Lane & Waterman attorney, Judith Herrmann, presents at December 9 United Way Non-Profit Board Governance Series

As part of United Way of the Quad Cities’ four-part Non-Profit Board Governance training series, Lane & Waterman’s Judith Herrmann joined attorneys Jodi Fisk of Deere & Company and Daniel Hardin of Bozeman, Neighbour, Patton, & Noe, to deliver the presentation: Employers’ Obligations under the Americans with Disabilities Act, as amended (ADAAA).

“The number of claims filed under the Americans With Disabilities Act, as amended, has greatly increased, making it even more important for employers to know their obligations under this law,” said Judith on the import of delivering this kind of training.

Need to brush up on your ADAAA knowledge? Here are five key takeaways from the presentation:

  1. Recognize what qualifies as a disability
    • Physical or mental impairment that substantially limits one or more major life activities
    • Major Life Activities can include: caring for oneself, performing manual tasks, seeing, hearing, eating, sleeping, walking, standing, lifting, bending, speaking, breathing, learning, reading, concentrating, thinking, communicating, working, etc.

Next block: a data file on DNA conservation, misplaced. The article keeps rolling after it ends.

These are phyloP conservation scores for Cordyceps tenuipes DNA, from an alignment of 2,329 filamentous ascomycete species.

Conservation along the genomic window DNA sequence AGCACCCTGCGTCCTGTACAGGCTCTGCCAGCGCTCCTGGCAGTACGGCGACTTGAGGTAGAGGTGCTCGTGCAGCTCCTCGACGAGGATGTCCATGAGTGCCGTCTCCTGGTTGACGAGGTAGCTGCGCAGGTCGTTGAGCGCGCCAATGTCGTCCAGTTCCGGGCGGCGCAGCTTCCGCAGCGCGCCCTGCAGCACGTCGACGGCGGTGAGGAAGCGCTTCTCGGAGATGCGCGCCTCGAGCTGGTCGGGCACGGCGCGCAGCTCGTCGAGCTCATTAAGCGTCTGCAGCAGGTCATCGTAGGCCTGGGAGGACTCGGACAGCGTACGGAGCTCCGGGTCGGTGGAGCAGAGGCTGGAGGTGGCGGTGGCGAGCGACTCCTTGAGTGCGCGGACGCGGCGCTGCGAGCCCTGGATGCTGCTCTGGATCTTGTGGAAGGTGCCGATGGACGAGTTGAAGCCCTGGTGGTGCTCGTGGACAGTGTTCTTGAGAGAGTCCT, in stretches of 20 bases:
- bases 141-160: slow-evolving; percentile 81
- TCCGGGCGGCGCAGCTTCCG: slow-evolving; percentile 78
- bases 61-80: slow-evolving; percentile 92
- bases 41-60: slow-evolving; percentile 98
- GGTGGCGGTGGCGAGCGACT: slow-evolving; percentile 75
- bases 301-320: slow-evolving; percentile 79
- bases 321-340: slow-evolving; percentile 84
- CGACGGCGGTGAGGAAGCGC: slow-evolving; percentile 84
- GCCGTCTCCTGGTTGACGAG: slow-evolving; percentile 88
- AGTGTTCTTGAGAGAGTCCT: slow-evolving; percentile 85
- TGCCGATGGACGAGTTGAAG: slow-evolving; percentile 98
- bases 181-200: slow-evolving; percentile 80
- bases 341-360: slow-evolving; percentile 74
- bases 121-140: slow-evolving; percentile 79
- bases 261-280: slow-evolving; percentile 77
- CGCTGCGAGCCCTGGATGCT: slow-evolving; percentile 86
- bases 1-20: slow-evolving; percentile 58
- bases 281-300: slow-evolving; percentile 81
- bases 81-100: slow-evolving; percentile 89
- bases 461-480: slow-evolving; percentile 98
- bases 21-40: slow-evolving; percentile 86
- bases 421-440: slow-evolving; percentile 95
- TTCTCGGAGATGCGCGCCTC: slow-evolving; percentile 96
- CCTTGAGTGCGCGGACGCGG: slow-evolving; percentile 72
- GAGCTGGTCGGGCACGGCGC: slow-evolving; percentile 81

• Major Bodily Functions: immune system, normal cell growth, digestive, bowel, bladder, neurological, brain, respiratory, circulatory, endocrine, and reproductive functions
  2. Know what a reasonable accommodation is
    • Examples could include:
      • Modified work schedules
      • Granting additional breaks
      • Providing assistive technology
      • Giving unpaid leave (even as additional leave after the expiration of FMLA leave)
      • Job reassignments
  1. Understand what to do when an employee asks for a reasonable accommodation
    • Engage in the interactive process
      • Interactive Process: Individualized assessment of the employee, their disability, and the job at issue must all be documented
      • Use the resources available to you, such as the Job Accommodations Network (“JAN”), which lists potential accommodations:
      • When engaging in the interactive process, do not obtain any genetic information, which is protected by the Genetic Information Nondiscrimination Act (“GINA”)
  1. Ensure your job descriptions reflect the actual work the employee performs
  2. Train your front-line staff

The next Non-Profit Board Governance Series will commence in March with the topic of Contract Law.



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